This legislation is to be applied prospectively and has no effect on any previously recorded instruments.
The DLLR has a financial regulation public query website that allows anyone to inquire as to the proper name of the licensee, the existence of the license, the accuracy of the license number provided, and the expiration date of the license (http://tinyurl.com/52ve75). You may also call the Office of the Commissioner at 888-784-0136 or 410-230-6097. If a lender is not on the Commissioner's database, the requirement relating to the inclusion of the license number is not applicable to the completion of the Notice of Intent to Foreclose. You may want to include a copy of the DLLR printout of licensee information in your settlement files as additional evidence of compliance.
The new Maryland Mortgage Fraud Protection Act defines the term “mortgage fraud” to mean:
[A]ny action by a person made with the intent to defraud that involves:
(1) knowingly making any deliberate misstatement, misrepresentation, or omission during the mortgage lending process with the intent that the misstatement, misrepresentation, or omission be relied on by a mortgage lender, borrower, or any other party to the mortgage lending process; (2) knowingly using or facilitating the use of any deliberate misstatement, misrepresentation, or omission during the mortgage lending process with the intent that the misstatement, misrepresentation, or omission be relied on by a mortgage lender, borrower, or any other party to the mortgage lending process; (3) receiving any proceeds or any other funds in connection with a mortgage closing that the person knows resulted from a violation of item (1) or (2) of this section; (4) conspiring to violate any of the provisions of item (1), (2), or (3) of this section; or (5) filing or causing to be filed in the land records in the county where a residential real property is located, any document relating to a mortgage loan that the person knows to contain a deliberate misstatement, misrepresentation, or omission.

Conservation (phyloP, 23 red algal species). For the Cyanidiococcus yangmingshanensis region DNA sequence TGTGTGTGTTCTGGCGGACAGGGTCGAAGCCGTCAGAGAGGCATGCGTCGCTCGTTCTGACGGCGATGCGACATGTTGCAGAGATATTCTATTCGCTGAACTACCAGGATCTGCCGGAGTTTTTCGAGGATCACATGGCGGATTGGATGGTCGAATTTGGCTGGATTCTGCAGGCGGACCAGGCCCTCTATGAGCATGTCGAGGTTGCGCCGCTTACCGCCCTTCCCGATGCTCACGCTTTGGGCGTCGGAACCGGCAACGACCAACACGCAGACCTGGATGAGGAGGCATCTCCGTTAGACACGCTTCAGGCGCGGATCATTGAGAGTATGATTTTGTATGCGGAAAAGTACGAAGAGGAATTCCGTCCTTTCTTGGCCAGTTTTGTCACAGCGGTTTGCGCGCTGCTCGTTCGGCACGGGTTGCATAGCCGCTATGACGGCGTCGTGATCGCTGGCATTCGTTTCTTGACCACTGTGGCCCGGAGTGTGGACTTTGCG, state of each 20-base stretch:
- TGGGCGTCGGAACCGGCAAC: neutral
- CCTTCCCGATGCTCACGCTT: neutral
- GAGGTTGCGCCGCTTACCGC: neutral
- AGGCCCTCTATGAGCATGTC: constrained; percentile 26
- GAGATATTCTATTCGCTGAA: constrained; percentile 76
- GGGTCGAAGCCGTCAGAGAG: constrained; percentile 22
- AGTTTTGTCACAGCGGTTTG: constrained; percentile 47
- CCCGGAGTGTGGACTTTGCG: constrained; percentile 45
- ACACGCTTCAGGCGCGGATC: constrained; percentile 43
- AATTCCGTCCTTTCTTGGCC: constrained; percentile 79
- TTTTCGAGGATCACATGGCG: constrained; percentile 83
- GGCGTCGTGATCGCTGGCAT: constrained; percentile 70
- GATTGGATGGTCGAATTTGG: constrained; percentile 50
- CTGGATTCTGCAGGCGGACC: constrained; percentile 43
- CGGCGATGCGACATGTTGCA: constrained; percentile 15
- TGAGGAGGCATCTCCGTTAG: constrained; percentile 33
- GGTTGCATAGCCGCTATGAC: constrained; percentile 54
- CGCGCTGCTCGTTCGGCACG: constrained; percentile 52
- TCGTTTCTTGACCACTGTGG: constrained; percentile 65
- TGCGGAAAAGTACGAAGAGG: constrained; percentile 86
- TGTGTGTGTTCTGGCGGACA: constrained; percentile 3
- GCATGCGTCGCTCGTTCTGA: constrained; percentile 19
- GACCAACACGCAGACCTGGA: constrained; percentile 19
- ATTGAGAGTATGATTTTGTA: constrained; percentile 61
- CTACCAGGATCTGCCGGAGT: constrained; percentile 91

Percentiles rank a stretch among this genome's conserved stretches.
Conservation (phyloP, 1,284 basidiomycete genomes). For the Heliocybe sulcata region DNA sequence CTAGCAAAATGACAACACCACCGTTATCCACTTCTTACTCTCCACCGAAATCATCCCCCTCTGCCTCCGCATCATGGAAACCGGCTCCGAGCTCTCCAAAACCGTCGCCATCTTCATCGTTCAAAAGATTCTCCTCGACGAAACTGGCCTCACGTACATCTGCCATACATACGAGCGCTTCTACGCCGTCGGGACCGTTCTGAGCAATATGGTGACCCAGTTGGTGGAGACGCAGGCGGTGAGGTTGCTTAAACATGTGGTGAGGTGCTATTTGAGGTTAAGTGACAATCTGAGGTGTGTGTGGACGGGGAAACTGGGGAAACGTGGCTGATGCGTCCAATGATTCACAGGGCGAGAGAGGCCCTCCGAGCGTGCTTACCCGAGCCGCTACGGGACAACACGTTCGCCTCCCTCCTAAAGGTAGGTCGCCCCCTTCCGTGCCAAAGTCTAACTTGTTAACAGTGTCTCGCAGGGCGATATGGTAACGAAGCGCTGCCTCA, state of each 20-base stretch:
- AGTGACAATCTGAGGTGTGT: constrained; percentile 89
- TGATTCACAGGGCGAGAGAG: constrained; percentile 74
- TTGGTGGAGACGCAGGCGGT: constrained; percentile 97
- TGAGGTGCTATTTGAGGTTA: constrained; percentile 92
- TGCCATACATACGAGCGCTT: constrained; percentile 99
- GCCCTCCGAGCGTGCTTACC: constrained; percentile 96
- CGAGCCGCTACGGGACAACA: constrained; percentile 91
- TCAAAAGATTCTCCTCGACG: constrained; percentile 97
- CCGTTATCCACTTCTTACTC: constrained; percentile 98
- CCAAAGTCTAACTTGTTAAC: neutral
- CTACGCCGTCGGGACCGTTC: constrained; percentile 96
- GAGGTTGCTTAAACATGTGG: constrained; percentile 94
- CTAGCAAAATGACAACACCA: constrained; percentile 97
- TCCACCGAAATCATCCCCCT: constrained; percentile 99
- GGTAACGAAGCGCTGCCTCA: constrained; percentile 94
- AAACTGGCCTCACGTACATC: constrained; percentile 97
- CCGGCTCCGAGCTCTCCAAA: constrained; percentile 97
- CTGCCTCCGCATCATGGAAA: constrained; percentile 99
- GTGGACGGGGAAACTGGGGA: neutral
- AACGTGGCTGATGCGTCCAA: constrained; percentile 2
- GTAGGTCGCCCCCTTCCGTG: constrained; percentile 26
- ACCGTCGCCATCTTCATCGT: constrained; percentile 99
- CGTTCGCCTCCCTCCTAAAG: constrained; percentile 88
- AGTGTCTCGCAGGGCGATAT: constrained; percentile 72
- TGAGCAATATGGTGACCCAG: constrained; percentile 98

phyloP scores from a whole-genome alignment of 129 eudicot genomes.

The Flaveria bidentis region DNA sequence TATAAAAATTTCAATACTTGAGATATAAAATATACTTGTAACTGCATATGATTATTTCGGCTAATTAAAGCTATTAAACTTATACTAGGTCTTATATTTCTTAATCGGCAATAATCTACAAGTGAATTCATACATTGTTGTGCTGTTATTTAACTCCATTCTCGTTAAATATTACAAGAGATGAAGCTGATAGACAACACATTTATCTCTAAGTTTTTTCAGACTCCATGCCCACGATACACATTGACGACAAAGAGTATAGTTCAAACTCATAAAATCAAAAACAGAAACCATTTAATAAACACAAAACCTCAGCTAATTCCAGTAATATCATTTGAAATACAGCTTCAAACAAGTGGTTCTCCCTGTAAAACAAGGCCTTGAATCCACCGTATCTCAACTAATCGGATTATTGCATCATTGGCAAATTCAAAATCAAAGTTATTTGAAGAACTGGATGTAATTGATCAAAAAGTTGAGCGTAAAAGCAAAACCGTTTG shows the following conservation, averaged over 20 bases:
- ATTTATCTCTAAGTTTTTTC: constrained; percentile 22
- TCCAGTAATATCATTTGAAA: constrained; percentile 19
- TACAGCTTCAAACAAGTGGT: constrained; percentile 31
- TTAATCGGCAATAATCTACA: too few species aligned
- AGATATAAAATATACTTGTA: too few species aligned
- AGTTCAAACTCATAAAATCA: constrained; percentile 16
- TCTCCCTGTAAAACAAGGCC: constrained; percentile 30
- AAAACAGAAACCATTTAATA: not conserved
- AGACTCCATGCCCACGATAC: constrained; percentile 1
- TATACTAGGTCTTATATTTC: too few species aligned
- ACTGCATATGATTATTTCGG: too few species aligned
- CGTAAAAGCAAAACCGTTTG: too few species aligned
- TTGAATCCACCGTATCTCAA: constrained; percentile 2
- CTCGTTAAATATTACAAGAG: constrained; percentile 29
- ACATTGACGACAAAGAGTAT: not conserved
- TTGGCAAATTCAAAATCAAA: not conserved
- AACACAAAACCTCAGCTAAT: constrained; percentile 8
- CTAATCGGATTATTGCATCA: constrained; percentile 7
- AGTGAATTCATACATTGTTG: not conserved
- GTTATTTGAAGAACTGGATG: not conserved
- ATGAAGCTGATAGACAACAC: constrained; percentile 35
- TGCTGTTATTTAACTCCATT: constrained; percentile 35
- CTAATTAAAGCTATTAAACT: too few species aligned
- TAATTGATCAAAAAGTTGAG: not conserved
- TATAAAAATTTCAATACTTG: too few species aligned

Violations of this law carry stiff criminal and civil penalties. In fact, Real Property Article, §7–408 has been amended to read:
(a) all real and personal property used or intended for use in the course of, derived from, or realized through a violation of this subtitle shall be subject to forfeiture to the state. (b) the Attorney General and the State’s Attorney are authorized to commence forfeiture proceedings under this subtitle. (c) the forfeiture of property under this subtitle shall be subject to title 13, subtitle 4 of the criminal procedure article.
However, the property may not be subject to forfeiture if the owner establishes by a preponderance of the evidence that the violation of the mortgage fraud law was committed without the owner’s actual knowledge. Even if the owners are innocent a court may still order a forfeiture of property used as the principal family residence if the owner of the family residence: (i) fails to appear for a required court appearance; and (ii) fails to surrender to the jurisdiction of the court within 180 days after the required court appearance.
Comments: Much like the Protection of Homeowners in Foreclosure Act, this law is intended to target those unscrupulous individuals that participate in the mortgage closing and originating process. This Act is to be broadly interpreted as it may well apply to ANY residential transaction, including investment, construction or rehabilitation projects. As such, all issuing agents are required to validate any closings that may seem suspicious, originated by private lenders (or institutional lenders that involve an unfamiliar loan broker) or a borrower/investor that may be uncharacteristically accommodating, creative or suspicious.
(III.) Protection of Homeowners in Foreclosure – Prohibition on Foreclosure
Rescue Transactions – Enforcement - HB 361/SB 218
Altering the applicability of specified provisions relating to the protection of homeowners in foreclosure; altering the contents of a foreclosure consulting contract; prohibiting a foreclosure consultant from engaging in or arranging a foreclosure rescue transaction or receiving a commission or money under specified circumstances; requiring a foreclosure consultant to be licensed as a real estate broker and to provide research on the value of a home to a homeowner; etc. You are now required to critically analyze transactions involving foreclosure consultants, but also short sales that involve a home in default.